Growth is a really tough word. On one hand, if I slap the word “physical” in front of it, then I got myself an elementary math equation to determine an exact measurement. All I have to do is look at a measuring tape, read numbers on a scale, etc. to be able to almost immediately grasp how anything has physically grown. For decades people have been coming up with different tools and gadgets to provide others with numbers down to the smallest unit possible to satisfy humanity’s thirst to use something concrete to understand their growth. This is all well and good, but what about the other side of growth? What happens when I slap the words emotional, mental, spiritual or psychological in front of growth? When I can’t go on Amazon and have a tool that gives me all the answers to those types of growth within 3-5 business days?

When we were asked to write on the question of “how are you growing?” my brain immediately tried to take the easy way out. I thought maybe I could make up something cutesy about how I grew a few extra layers of protection around my middle from all the love poured out on us in the form of food this year, or how my hair has grown longer than ever because I am too stubborn to use my $100 stipend on a haircut. Physical growth= easy to measure, easy to understand. But if I thought that was the type of growth that we were supposed to reflect on, I probably wouldn’t have turned this blog in two months late. These other types of growth are much more scary topics to discuss because they are mostly dependent on a great deal of self-reflection. I personally can only really judge if I have made progress in one of these areas in specific moments. If I can look at a certain situation that arises in my life, and realize that I was saying, doing or thinking something that I may not have necessarily said, done or thought in the past, then I can fairly clearly see that I have grown.

Now there have certainly been various chunks in my life where I have missed out on growing because of one pesky trait: fear. I was afraid to grow because I realized that in order to grow, I had to do the scariest thing known to mankind (or at least to a young girl already battling all the already existing pressures of society for her demographic). I would have to break outside of my comfort zone and risk failing. I had to actually make the conscious decision to risk getting ridiculed, making a fool of myself, being judged, coming up short, or I could decide to wake up every morning and participate in a schedule that is completely comfortable, effortless and safe. And I could probably be relatively happy! But would I be as happy as I could be? Would I wonder if happiness stretched further into a state of joyful being? Would I feel fulfilled? I’ll admit that there are many times when this safe comfortability seems like the right choice. The side of me that is an introvert who spends her time in public tripping over her own feet and saying “thanks, you too!” to a waiter telling me to enjoy my meal, thinks this is an easy choice. The side of me that has experienced the thrills of leaping outside this comfort zone; however, knows better. The way she sees it, comfortability is synonymous with mediocrity and growth will NEVER be a fruit of either.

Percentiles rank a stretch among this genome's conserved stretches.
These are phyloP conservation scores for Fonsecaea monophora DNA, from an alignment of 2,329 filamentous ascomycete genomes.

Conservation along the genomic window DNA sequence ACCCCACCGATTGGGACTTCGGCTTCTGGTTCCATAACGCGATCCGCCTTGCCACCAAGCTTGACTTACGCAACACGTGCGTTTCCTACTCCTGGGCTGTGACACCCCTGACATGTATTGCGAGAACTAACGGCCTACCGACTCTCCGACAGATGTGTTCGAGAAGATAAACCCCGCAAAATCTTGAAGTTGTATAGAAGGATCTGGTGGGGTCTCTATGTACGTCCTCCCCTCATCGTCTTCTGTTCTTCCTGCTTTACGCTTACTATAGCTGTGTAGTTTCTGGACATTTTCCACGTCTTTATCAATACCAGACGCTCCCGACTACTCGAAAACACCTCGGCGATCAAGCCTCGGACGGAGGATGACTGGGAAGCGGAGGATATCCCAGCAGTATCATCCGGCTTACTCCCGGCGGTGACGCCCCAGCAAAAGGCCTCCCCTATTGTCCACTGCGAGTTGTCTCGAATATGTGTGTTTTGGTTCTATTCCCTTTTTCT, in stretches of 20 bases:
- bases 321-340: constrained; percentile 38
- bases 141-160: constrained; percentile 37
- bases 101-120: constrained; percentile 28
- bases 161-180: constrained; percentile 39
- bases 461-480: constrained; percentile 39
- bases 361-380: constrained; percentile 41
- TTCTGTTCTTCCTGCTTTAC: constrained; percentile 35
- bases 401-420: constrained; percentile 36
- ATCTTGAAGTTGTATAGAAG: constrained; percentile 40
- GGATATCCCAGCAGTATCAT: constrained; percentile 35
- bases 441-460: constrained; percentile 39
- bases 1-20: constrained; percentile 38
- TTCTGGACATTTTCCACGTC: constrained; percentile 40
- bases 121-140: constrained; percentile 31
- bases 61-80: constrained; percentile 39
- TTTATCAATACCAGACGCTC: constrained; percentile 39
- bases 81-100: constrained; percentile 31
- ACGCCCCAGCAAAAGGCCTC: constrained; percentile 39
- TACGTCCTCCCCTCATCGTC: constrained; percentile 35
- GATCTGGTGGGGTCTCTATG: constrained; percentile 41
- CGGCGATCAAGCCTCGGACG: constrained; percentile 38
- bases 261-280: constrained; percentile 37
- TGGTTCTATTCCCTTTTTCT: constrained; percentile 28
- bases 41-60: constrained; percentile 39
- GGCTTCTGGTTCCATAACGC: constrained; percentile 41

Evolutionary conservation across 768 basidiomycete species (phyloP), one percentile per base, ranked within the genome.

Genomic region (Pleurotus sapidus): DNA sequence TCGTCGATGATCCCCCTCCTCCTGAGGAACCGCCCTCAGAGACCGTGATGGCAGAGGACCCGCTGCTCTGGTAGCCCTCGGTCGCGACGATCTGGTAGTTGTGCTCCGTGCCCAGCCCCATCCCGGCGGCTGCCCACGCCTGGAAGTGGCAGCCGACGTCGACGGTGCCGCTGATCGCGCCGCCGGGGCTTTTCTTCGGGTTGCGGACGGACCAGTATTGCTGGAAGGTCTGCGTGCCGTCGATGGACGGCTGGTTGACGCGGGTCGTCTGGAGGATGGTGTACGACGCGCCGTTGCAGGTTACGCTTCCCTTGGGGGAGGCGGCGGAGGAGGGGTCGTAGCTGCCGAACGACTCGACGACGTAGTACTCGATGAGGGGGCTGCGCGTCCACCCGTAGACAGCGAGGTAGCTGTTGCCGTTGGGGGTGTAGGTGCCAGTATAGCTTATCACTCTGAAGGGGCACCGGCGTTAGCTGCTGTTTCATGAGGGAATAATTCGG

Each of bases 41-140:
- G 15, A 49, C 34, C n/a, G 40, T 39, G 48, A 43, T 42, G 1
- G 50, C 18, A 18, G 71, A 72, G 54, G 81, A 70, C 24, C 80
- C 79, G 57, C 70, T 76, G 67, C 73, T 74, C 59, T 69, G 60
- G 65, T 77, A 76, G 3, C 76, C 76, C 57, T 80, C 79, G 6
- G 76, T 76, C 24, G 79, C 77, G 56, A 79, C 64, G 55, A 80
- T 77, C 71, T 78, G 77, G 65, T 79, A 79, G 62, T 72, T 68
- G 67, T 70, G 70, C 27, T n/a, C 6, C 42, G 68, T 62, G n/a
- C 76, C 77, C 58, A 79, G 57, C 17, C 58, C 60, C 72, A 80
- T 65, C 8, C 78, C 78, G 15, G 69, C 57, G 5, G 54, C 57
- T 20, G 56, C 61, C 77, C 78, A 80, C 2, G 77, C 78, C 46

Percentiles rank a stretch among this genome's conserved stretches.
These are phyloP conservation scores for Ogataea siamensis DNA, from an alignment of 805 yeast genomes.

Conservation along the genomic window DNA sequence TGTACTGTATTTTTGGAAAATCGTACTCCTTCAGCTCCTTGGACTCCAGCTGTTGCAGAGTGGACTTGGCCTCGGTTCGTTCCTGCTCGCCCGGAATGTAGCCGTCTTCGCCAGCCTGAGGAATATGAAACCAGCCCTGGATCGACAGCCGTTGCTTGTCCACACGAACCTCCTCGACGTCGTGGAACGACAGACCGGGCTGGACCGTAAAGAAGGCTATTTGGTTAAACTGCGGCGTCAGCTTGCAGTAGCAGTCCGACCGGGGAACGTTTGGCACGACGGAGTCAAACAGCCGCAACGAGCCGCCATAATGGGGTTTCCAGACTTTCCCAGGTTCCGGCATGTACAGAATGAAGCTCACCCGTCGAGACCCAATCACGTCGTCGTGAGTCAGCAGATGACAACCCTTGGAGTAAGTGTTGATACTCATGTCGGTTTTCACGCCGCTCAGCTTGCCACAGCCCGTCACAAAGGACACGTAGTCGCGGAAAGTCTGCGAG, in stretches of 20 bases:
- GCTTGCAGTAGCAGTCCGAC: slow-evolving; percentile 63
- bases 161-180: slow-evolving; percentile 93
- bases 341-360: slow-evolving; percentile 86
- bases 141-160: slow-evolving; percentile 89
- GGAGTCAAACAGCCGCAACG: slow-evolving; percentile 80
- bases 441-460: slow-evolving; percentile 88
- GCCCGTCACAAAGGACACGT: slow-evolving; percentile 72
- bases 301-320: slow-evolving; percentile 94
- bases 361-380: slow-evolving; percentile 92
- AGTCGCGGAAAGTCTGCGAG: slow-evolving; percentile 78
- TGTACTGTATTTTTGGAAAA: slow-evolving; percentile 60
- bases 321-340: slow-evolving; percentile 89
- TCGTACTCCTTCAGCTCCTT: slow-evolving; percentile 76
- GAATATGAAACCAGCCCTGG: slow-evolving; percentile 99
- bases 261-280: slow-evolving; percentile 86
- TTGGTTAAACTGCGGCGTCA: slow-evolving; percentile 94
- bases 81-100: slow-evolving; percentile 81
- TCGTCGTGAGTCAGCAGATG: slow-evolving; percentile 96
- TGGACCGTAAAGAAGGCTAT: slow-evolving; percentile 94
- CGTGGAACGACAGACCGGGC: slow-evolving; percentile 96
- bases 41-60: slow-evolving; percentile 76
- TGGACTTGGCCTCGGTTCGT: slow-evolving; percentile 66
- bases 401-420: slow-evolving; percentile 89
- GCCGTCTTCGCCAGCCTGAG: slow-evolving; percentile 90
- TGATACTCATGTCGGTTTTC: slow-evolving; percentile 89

The other day I was driving to visit a client. I was belting a Bruce Springsteen song with the window down and the icy wind whipping my hair back. I had a big ol’ smile across my face. I suddenly turned down the music, zipped up the window and had a realization in one of those rare moments of clarity I occasionally get. I thought really hard about the situation at hand. I was driving to see a client who was about 45 years older than me who had suffered a lifetime of alcoholism and domestic abuse, and a whole slew of other issues that result from these two things. She spent the majority of her time being angry and depressed. Talk about an uncomfortable scenario! She was a different age, race, culture and background. Not to mention she lived in one of the more rundown apartment buildings in Syracuse. A few years ago, and even before joining FrancisCorps, I can safely say that I would not have been doing what I was doing. At the slight chance I would’ve agreed to do it, I would probably be shaking with my heart just about pumping out of my chest. I would’ve looked for any excuse not to knock on that door. I can tell you I certainly wouldn’t be singing along to “Thunder Road.” It was in this moment that I could clearly see the answer as to why I wasn’t feeling all the aforementioned nerves. It was because this situation that would have previously been outside my comfort zone, no longer was! My comfort zone had grown without me even knowing it! I thought about all the smaller leaps I had taken throughout the year up to this point that had widened this zone. Sometimes, even the tiniest bit of growth happens after what seems to be a great deal of discomfort or hurt. Some of the most painful times in my life have produced the largest amounts of growth in me, and I would probably endure those hard times all over again if it meant I ended up exactly where I am today.

I’ll let you all in on a huge secret. There is another g word that is an essential player in the game of growth. This is grace. I need the grace to be able to trust that if I take a huge step off the edge of my comfort cliff, I will be caught and won’t fall to a rocky death. Without grace, I would not have the courage to even take a little peek over. The lucky thing about grace is that I can ask for it at any point and it never runs out. Grace is the gift that keeps on giving and that right there is the sole reason as to why no person, thing or situation will ever be able to fully stop me, or anybody else from growing.